This post was written by Matthew Skelton co-author of Team Guide to Software Operability.
Deployability is now a first-class concern for databases, and there are several technical choices (conscious and accidental) which band together to block the deployability of databases. Can we improve database deployability and enable true Continuous Delivery for our software systems? Of course we can, but first we have to see the problems.
Until recently, the way in which software components (including databases) were deployed was not a primary consideration for most teams, but the rise of automated, programmable infrastructure, and powerful practices such as Continuous Delivery, has changed that. The ability to deploy rapidly, reliably, regularly, and repeatedly is now crucial for every aspect of our software.
This is part 1 of a 7-part series on removing blockers to Database Lifecycle Management that was initially published as an article on Simple Talk (and appearing here with permission):
- Minimize changes in Production
- Reduce accidental complexity
- Archive, distinguish, and split data
- Name things transparently
- Source Business Intelligence from a data warehouse
- Value more highly the need for change
- Avoid Production-only tooling and config where possible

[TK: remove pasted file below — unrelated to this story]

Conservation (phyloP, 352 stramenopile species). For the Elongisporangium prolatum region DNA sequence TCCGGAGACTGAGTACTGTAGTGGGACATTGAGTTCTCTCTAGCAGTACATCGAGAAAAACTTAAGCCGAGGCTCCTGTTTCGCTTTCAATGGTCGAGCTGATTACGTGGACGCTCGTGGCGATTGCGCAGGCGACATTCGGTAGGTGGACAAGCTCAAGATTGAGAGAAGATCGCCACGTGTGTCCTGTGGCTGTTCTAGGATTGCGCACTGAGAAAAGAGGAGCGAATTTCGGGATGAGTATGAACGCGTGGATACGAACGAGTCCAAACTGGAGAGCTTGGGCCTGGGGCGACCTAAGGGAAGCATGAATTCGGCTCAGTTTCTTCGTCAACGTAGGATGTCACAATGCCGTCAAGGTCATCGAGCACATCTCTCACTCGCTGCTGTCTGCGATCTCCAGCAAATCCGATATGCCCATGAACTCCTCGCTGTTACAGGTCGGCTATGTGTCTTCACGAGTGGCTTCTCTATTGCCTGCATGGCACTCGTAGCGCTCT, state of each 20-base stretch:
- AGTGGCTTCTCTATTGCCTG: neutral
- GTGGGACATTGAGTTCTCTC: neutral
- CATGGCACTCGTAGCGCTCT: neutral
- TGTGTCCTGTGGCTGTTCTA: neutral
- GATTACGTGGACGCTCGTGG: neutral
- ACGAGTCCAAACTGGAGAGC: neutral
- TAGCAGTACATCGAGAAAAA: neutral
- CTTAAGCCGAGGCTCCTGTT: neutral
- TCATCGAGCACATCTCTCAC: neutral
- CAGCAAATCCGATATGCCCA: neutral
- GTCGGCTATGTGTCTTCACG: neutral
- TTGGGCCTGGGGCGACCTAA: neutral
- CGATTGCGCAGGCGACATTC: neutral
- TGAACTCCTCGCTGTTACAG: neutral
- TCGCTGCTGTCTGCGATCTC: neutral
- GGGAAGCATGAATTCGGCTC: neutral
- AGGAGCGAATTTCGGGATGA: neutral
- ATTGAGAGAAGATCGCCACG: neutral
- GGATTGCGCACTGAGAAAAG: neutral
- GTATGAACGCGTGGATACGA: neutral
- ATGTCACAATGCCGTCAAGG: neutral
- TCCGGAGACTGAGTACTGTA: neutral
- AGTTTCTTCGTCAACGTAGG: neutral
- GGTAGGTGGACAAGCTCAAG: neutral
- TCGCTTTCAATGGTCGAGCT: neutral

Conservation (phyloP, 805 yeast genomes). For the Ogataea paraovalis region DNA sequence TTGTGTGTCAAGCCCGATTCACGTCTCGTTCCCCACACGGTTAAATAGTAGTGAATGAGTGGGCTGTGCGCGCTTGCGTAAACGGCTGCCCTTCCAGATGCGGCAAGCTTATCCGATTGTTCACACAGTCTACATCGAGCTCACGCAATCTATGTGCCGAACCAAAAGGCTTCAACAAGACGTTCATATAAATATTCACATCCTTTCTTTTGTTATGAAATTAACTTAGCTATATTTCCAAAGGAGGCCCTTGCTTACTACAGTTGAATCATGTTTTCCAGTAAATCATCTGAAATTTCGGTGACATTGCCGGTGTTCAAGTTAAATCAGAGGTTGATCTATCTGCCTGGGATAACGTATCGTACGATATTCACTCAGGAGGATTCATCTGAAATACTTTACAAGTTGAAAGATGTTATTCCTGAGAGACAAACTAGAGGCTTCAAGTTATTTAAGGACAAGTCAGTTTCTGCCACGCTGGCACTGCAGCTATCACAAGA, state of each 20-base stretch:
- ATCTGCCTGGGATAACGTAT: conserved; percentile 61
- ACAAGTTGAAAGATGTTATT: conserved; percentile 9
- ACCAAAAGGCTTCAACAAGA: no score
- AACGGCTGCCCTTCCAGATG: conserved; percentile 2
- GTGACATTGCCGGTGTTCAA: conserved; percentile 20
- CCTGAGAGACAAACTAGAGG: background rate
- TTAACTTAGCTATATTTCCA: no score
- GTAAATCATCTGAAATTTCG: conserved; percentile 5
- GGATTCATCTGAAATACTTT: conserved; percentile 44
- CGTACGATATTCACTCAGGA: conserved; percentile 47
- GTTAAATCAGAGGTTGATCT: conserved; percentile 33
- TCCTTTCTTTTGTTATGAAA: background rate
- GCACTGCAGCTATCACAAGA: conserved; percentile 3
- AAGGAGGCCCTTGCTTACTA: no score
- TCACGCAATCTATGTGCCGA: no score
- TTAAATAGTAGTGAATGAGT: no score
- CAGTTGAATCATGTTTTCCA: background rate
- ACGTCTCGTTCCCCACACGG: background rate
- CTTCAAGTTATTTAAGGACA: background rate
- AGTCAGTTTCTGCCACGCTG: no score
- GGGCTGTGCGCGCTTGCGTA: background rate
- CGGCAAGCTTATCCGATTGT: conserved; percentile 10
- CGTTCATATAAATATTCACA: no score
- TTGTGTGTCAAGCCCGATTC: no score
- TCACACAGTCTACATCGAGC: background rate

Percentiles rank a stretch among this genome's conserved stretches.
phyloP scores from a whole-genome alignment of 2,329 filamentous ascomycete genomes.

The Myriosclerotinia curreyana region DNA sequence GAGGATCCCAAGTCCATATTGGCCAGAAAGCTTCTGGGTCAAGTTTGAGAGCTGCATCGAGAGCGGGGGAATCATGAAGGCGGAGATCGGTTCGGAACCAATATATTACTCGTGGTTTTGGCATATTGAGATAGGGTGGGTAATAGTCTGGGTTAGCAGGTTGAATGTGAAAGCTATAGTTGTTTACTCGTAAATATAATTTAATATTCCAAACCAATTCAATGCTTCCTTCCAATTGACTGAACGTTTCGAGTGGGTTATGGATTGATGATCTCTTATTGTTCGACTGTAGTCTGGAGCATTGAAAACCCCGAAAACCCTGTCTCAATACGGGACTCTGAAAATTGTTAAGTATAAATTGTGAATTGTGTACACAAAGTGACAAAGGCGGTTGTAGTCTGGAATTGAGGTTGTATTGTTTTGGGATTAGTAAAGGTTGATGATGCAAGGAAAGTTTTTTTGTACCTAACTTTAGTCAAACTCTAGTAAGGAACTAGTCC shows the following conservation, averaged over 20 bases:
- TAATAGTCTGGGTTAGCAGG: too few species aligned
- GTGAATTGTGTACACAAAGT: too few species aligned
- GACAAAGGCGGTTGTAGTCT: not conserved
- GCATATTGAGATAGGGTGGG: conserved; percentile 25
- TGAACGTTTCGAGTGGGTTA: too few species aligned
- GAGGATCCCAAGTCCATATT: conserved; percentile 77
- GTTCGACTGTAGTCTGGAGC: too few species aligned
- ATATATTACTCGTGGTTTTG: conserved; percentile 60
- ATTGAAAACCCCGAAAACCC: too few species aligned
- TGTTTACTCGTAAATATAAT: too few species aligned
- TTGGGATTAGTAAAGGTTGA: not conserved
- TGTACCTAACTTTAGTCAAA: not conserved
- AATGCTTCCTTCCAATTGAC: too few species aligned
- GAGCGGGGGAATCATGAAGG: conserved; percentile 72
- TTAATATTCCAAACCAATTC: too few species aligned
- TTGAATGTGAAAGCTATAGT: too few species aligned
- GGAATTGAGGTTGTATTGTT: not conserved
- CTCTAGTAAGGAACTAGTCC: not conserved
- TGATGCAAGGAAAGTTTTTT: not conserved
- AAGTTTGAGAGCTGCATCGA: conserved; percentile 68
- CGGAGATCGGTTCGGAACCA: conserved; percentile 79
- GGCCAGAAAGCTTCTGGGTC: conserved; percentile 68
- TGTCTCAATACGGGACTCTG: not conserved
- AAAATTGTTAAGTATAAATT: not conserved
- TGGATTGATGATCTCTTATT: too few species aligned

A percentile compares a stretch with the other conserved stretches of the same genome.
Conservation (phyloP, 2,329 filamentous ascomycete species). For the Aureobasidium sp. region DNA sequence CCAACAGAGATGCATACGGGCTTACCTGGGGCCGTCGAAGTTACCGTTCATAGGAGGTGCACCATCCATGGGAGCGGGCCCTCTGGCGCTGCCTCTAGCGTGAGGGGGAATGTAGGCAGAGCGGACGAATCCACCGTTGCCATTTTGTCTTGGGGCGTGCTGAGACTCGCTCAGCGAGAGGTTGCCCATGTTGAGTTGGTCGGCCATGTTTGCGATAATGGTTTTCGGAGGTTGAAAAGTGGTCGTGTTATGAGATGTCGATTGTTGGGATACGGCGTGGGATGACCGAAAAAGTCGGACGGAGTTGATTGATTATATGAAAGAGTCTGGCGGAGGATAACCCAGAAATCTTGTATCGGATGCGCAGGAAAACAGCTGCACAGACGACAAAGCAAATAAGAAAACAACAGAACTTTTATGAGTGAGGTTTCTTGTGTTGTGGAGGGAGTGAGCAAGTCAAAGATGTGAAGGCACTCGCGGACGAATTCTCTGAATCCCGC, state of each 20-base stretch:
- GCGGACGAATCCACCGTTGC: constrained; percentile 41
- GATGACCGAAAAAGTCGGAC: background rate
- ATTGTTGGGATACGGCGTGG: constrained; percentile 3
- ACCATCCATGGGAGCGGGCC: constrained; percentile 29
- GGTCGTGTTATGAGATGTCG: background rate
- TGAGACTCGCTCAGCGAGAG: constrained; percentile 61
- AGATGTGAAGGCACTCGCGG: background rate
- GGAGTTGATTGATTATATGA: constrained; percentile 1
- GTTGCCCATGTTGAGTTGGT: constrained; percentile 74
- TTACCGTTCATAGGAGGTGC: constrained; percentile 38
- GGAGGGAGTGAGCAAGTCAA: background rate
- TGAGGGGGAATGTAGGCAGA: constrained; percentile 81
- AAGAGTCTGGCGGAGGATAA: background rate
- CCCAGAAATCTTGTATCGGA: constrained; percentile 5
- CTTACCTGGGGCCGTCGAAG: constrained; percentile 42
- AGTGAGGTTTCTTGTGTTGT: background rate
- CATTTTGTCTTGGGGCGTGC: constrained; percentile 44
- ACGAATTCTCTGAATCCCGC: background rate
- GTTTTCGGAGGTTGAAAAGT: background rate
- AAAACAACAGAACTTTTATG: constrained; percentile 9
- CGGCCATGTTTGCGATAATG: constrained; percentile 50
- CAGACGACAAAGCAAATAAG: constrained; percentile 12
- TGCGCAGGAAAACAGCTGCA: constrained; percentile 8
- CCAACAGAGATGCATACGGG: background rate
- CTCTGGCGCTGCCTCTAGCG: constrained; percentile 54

The original article is Common database deployment blockers and Continuous Delivery headaches
Deployability and Continuous Delivery
The value of Continuous Delivery – regular, rapid, reliable and controlled delivery of working software systems into Production – is becoming increasingly apparent. Not only do your users see results and new features more quickly (thus making for a happier management team), but the shorter feedback cycle vastly increases your ability to learn about and improve the software system as a whole, reducing bug-fixing and ‘firefighting’. Everyone wins!
However, in order to sustain this high rate of controlled change, the component parts must be easy and quick to deploy and verify, and the simplicity and speed of deployment (and post-deployment verification) are measures of their “deployability”. In short, it’s now essential to be able to deploy database schemas, objects, code, procedures, reference data, and a representative sample of dynamic data as easily as deploying an OS package or a web application.
Thankfully, the tools and techniques for achieving this are already largely known, although in some cases we may need to change how we use our databases in order to take full advantage of them.
What prevents deployability for databases?
Several ‘forces’ act against databases to make them increasingly undeployable over time: the complexity of database-internal logic; complexity of cross-application dependencies; sheer size (data volume); risk (or more accurately, perception of risk); and Production-specific tooling and configuration. None of these is necessarily a critical issue in itself, and most will be recognised by experienced DBAs. However, taken together, they will bring your deployment to its knees.